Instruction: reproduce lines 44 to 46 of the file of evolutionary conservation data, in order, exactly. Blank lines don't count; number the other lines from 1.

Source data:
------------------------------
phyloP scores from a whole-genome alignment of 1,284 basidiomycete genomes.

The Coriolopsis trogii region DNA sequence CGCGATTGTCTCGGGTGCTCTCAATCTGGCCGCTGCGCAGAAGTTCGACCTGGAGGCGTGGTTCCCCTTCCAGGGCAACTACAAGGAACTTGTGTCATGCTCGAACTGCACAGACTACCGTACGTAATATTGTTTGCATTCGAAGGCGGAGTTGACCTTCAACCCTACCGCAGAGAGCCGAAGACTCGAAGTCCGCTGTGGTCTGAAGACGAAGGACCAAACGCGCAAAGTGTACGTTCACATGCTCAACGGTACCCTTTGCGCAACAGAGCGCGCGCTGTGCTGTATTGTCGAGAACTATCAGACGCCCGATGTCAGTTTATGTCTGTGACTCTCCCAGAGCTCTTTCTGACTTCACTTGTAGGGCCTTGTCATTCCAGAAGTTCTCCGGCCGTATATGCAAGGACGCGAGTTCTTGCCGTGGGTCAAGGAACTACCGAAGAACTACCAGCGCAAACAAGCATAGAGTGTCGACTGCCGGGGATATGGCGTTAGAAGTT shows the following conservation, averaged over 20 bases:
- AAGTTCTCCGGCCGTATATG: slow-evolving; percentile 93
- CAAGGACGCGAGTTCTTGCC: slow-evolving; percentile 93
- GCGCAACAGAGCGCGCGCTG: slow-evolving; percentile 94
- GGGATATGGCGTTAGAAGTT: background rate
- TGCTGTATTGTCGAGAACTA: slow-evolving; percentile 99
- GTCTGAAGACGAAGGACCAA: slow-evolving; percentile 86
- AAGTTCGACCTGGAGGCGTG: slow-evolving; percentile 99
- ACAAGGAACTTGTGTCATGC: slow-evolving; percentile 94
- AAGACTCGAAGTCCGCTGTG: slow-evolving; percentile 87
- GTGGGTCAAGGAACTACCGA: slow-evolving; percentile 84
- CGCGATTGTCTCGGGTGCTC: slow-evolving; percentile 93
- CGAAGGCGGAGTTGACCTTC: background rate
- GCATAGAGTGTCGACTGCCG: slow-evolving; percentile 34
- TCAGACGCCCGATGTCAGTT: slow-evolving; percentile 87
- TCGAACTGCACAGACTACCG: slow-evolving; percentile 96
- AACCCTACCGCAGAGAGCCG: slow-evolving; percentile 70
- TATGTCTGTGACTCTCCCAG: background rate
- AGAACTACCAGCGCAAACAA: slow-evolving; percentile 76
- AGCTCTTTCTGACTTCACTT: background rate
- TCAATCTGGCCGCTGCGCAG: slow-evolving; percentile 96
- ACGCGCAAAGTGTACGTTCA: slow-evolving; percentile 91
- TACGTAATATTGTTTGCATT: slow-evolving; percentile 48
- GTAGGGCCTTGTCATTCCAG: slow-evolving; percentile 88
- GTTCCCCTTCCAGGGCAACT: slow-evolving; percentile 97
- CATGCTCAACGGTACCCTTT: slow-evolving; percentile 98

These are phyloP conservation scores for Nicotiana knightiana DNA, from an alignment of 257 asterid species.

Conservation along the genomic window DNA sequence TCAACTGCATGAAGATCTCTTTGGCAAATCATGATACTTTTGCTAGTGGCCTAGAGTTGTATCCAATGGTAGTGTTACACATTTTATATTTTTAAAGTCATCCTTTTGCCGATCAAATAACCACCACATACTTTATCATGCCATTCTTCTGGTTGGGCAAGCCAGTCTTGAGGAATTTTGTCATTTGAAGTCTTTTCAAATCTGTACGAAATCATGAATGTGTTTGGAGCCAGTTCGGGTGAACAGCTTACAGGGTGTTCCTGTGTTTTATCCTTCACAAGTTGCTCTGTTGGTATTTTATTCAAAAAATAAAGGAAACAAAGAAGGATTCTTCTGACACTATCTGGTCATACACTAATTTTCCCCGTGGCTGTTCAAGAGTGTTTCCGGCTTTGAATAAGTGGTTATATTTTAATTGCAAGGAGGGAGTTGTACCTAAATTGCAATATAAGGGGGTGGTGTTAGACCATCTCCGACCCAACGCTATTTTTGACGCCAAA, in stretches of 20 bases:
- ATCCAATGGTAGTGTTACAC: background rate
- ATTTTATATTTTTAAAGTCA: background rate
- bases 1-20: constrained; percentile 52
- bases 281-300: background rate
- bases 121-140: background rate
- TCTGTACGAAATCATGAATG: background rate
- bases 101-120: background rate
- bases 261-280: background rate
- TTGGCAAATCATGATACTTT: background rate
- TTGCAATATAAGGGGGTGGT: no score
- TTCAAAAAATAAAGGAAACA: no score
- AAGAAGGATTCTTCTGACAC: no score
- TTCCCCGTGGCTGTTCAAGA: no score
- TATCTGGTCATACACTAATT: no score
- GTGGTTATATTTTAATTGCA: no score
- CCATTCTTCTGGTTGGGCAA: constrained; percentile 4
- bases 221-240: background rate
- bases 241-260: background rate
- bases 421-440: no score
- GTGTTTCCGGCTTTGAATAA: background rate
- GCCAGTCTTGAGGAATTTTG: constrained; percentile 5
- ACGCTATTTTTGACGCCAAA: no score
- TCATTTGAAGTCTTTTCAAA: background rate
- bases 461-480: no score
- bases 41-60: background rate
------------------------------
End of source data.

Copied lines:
- GTGGTTATATTTTAATTGCA: no score
- CCATTCTTCTGGTTGGGCAA: constrained; percentile 4
- bases 221-240: background rate